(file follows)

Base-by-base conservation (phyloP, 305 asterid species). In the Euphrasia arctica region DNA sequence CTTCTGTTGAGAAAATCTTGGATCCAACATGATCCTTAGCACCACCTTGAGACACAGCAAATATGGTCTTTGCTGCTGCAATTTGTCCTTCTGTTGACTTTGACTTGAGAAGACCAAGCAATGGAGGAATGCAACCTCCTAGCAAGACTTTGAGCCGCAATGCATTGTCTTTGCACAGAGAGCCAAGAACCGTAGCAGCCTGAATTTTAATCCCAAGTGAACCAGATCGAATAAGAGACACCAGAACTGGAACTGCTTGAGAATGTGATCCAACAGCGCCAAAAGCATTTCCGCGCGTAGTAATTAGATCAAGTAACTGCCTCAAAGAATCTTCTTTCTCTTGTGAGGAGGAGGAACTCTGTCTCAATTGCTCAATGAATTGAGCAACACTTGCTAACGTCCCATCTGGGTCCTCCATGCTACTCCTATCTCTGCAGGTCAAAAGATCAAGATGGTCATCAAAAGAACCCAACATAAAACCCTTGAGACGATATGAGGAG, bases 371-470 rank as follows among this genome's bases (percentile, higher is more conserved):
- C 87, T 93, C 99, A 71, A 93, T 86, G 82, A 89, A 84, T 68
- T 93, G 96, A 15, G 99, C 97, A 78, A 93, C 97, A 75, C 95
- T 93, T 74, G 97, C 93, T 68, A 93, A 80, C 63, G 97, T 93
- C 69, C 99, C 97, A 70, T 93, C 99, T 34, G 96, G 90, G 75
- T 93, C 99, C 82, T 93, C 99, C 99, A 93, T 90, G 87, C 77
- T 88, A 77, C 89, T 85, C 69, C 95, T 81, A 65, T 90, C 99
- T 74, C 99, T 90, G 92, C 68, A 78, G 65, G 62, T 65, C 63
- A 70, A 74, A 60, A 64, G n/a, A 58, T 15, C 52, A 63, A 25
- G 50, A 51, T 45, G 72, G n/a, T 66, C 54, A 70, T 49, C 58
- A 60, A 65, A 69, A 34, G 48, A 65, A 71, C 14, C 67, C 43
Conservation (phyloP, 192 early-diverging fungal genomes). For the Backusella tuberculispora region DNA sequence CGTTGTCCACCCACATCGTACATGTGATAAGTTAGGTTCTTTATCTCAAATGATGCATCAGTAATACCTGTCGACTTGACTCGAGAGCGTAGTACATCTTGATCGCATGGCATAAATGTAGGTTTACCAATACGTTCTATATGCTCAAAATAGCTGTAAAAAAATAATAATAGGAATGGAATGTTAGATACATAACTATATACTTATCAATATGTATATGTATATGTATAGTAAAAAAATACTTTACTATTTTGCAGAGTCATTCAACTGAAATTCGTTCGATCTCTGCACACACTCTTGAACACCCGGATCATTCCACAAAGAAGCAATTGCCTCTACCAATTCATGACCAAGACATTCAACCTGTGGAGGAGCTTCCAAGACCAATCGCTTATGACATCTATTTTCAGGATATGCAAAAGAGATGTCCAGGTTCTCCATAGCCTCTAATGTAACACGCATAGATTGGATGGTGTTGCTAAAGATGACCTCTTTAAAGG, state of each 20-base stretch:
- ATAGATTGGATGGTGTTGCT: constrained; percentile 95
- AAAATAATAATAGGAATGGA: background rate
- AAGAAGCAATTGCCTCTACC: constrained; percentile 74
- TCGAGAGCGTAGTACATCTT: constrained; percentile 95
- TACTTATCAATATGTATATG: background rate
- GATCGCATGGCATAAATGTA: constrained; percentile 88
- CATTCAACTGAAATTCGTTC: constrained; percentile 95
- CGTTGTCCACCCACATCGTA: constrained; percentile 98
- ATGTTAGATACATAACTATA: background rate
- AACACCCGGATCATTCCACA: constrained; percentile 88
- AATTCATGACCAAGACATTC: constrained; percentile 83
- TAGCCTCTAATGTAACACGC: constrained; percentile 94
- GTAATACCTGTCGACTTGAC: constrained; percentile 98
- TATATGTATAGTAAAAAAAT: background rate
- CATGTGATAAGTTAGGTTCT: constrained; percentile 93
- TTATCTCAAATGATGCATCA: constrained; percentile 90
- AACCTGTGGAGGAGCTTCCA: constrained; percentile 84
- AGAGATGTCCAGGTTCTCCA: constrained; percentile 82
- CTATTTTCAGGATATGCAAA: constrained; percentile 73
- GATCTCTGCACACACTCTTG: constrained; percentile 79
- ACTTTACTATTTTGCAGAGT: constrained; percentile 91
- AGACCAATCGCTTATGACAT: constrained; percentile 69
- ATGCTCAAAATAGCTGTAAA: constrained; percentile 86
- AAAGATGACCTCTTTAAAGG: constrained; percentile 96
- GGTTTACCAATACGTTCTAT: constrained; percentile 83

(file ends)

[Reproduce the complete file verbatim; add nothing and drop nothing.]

Base-by-base conservation (phyloP, 305 asterid species). In the Euphrasia arctica region DNA sequence CTTCTGTTGAGAAAATCTTGGATCCAACATGATCCTTAGCACCACCTTGAGACACAGCAAATATGGTCTTTGCTGCTGCAATTTGTCCTTCTGTTGACTTTGACTTGAGAAGACCAAGCAATGGAGGAATGCAACCTCCTAGCAAGACTTTGAGCCGCAATGCATTGTCTTTGCACAGAGAGCCAAGAACCGTAGCAGCCTGAATTTTAATCCCAAGTGAACCAGATCGAATAAGAGACACCAGAACTGGAACTGCTTGAGAATGTGATCCAACAGCGCCAAAAGCATTTCCGCGCGTAGTAATTAGATCAAGTAACTGCCTCAAAGAATCTTCTTTCTCTTGTGAGGAGGAGGAACTCTGTCTCAATTGCTCAATGAATTGAGCAACACTTGCTAACGTCCCATCTGGGTCCTCCATGCTACTCCTATCTCTGCAGGTCAAAAGATCAAGATGGTCATCAAAAGAACCCAACATAAAACCCTTGAGACGATATGAGGAG, bases 371-470 rank as follows among this genome's bases (percentile, higher is more conserved):
- C 87, T 93, C 99, A 71, A 93, T 86, G 82, A 89, A 84, T 68
- T 93, G 96, A 15, G 99, C 97, A 78, A 93, C 97, A 75, C 95
- T 93, T 74, G 97, C 93, T 68, A 93, A 80, C 63, G 97, T 93
- C 69, C 99, C 97, A 70, T 93, C 99, T 34, G 96, G 90, G 75
- T 93, C 99, C 82, T 93, C 99, C 99, A 93, T 90, G 87, C 77
- T 88, A 77, C 89, T 85, C 69, C 95, T 81, A 65, T 90, C 99
- T 74, C 99, T 90, G 92, C 68, A 78, G 65, G 62, T 65, C 63
- A 70, A 74, A 60, A 64, G n/a, A 58, T 15, C 52, A 63, A 25
- G 50, A 51, T 45, G 72, G n/a, T 66, C 54, A 70, T 49, C 58
- A 60, A 65, A 69, A 34, G 48, A 65, A 71, C 14, C 67, C 43
Conservation (phyloP, 192 early-diverging fungal genomes). For the Backusella tuberculispora region DNA sequence CGTTGTCCACCCACATCGTACATGTGATAAGTTAGGTTCTTTATCTCAAATGATGCATCAGTAATACCTGTCGACTTGACTCGAGAGCGTAGTACATCTTGATCGCATGGCATAAATGTAGGTTTACCAATACGTTCTATATGCTCAAAATAGCTGTAAAAAAATAATAATAGGAATGGAATGTTAGATACATAACTATATACTTATCAATATGTATATGTATATGTATAGTAAAAAAATACTTTACTATTTTGCAGAGTCATTCAACTGAAATTCGTTCGATCTCTGCACACACTCTTGAACACCCGGATCATTCCACAAAGAAGCAATTGCCTCTACCAATTCATGACCAAGACATTCAACCTGTGGAGGAGCTTCCAAGACCAATCGCTTATGACATCTATTTTCAGGATATGCAAAAGAGATGTCCAGGTTCTCCATAGCCTCTAATGTAACACGCATAGATTGGATGGTGTTGCTAAAGATGACCTCTTTAAAGG, state of each 20-base stretch:
- ATAGATTGGATGGTGTTGCT: constrained; percentile 95
- AAAATAATAATAGGAATGGA: background rate
- AAGAAGCAATTGCCTCTACC: constrained; percentile 74
- TCGAGAGCGTAGTACATCTT: constrained; percentile 95
- TACTTATCAATATGTATATG: background rate
- GATCGCATGGCATAAATGTA: constrained; percentile 88
- CATTCAACTGAAATTCGTTC: constrained; percentile 95
- CGTTGTCCACCCACATCGTA: constrained; percentile 98
- ATGTTAGATACATAACTATA: background rate
- AACACCCGGATCATTCCACA: constrained; percentile 88
- AATTCATGACCAAGACATTC: constrained; percentile 83
- TAGCCTCTAATGTAACACGC: constrained; percentile 94
- GTAATACCTGTCGACTTGAC: constrained; percentile 98
- TATATGTATAGTAAAAAAAT: background rate
- CATGTGATAAGTTAGGTTCT: constrained; percentile 93
- TTATCTCAAATGATGCATCA: constrained; percentile 90
- AACCTGTGGAGGAGCTTCCA: constrained; percentile 84
- AGAGATGTCCAGGTTCTCCA: constrained; percentile 82
- CTATTTTCAGGATATGCAAA: constrained; percentile 73
- GATCTCTGCACACACTCTTG: constrained; percentile 79
- ACTTTACTATTTTGCAGAGT: constrained; percentile 91
- AGACCAATCGCTTATGACAT: constrained; percentile 69
- ATGCTCAAAATAGCTGTAAA: constrained; percentile 86
- AAAGATGACCTCTTTAAAGG: constrained; percentile 96
- GGTTTACCAATACGTTCTAT: constrained; percentile 83